Ben Carson confirmed by Senate as HUD secretary

Sen. Elizabeth Warren failed to block Ben Carson from serving as Secretary of the Department of Housing and Urban Development, but her vote Thursday against the retired neurosurgeon provided assurance to progressive activists that she is listening to them.

Votes on President Trump’s Cabinet picks have evolved into purity tests for grass-roots activists on the left, who are calling on Democrats to lead the opposition against Mr. Trump on Capitol Hill and threatening to sink lawmakers who don’t fall in line.

So progressives were pleased to see Ms. Warren’s opposition to Mr. Carson, which came a little over a month after she voted to advance his nomination out of a Senate committee and onto the Senate floor for a vote.

“As the Trump administration finds itself deeper and deeper in scandal, there’s a new rule for Democrats who want to win in 2018: Resist anywhere and everywhere,” said Christy Setzer, a Democratic strategist. “Warren may not have realized the rules had changed when she cast that initial vote for Carson, but she sure realizes it now.”

“Look, the Democratic grass roots wants scalps, and if they can’t get them from Republicans, they’ll take them from Democrats,” Ms. Setzer said.

The final 58-41 vote Thursday in favor of Mr. Carson’s confirmation largely fell along party lines, with seven members of the Democratic caucus — including some of the most vulnerable members up for re-election in 2018 — crossing party lines to support Mr. Trump’s nominee.

Mr. Carson is now charged with overseeing federal public housing and formulating policies related to homelessness. Democrats worry he does not have the experience for the job.

More evidence, meanwhile, emerged Thursday that the Democratic base is paying close attention to these nomination votes.

Progressive groups delivered a petition with 225,000 signatures to Senate Minority Leader Charles E. Schumer’s office on Thursday that called on the New York Democrat to oust Sen. Joe Manchin III of West Virginia from his leadership team.

The groups highlighted how Mr. Manchin was the lone Democrat to support Sen. Jeff Sessions’ confirmation last month as attorney general.

“The Democratic Party must stand in solidarity with the millions of Americans who have taken to the streets to resist Trump and defend our democracy,” said Yong Jung Cho, cofounder of #AllofUs, which recently launched WeWillReplaceYou.org.

“If Schumer wants to show that he’s with the resistance, he needs to remove Sen. Joe Manchin, a man who proudly gives Trump standing ovations, buddies up with Breitbart News and votes for the Republican Party’s agenda of hate and corporate cronyism, from party” leadership, he said.

Mr. Manchin’s office did not respond to an email seeking comment.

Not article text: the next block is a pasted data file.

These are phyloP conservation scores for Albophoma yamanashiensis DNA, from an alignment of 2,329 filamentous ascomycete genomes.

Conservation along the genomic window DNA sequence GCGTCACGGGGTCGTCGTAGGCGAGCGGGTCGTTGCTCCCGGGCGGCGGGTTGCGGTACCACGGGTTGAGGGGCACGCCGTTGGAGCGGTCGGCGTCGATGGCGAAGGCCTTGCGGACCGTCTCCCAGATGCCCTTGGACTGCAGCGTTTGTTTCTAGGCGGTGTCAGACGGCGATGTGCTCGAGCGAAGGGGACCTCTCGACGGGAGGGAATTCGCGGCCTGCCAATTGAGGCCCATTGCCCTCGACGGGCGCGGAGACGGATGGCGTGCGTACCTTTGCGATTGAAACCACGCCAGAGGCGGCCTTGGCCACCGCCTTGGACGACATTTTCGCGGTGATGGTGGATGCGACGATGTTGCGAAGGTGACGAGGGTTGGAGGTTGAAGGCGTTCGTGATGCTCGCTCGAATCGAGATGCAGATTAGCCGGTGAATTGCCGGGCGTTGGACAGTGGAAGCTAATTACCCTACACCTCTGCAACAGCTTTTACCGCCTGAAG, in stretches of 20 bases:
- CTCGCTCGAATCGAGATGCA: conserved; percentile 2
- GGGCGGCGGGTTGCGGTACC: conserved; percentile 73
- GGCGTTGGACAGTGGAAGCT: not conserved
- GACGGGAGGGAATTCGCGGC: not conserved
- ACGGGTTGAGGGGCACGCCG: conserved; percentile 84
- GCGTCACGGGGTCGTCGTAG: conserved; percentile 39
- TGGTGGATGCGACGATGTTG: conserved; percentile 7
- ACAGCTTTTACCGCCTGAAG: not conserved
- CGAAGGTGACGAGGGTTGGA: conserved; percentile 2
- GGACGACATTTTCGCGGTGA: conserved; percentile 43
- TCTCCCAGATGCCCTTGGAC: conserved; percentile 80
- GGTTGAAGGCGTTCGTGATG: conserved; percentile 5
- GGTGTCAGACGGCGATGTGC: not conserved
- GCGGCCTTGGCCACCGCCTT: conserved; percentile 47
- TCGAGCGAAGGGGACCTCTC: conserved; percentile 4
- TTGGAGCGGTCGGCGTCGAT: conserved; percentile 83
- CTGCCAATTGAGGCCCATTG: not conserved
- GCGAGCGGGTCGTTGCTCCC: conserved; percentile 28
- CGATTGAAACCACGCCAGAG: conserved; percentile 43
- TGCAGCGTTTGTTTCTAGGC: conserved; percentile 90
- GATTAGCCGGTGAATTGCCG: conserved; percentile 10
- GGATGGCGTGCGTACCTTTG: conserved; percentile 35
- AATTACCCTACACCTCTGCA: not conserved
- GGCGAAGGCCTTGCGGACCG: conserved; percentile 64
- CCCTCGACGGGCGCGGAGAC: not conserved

Mr. Manchin has previously countered his critics by saying he prefers giving deference to presidents when it comes to their Cabinet picks. And he has played up his independent streak, arguing he is focused on doing what is best for West Virginians and building bridges in Congress — not getting bogged down in partisan battles.

When she came under fire over advancing Mr. Carson’s nomination in January, Ms. Warren responded by outlining her thinking in a 10-paragraph Facebook post.

“He is not the nominee I wanted,” Ms. Warren said. “But ‘the nominee I wanted’ is not the test.”

Neil Sroka, spokesman for Democracy for America, applauded Ms. Warren’s Thursday reversal of her earlier stance.

“It is proof of not just a lesson learned from Elizabeth Warren, but an important lesson for all Democrats in the Senate in how you listen and how you respond to the grass-roots resistance efforts,” Mr. Sroka said.

Ms. Warren has lined up against the Trump administration on 13 out of 15 confirmation votes since the unanimous committee vote on Mr. Carson, and also got a political boost from a high-profile dustup with Senate Majority Leader Mitch McConnell over criticism she aimed at Mr. Sessions.

Over that same time, Mr. Manchin voted to confirm 11 of Mr. Trump’s 15 Cabinet picks.

Thought to be considering a presidential run in 2020, Ms. Warren comes from a deep-blue state, while almost 70 percent of the voters in Mr. Manchin’s political backyard backed Mr. Trump in the November election.

Both of them are up for re-election in 2018. They fell on opposite sides of the Carson vote on Thursday.

“The contrast between what Joe Manchin is doing in the U.S. Senate and what Elizabeth Warren is doing could not be more clear,” Mr. Sroka said. “You cannot lead a resistance by trying to cheerleader for a president who is pursuing numerous reckless policies.”

 

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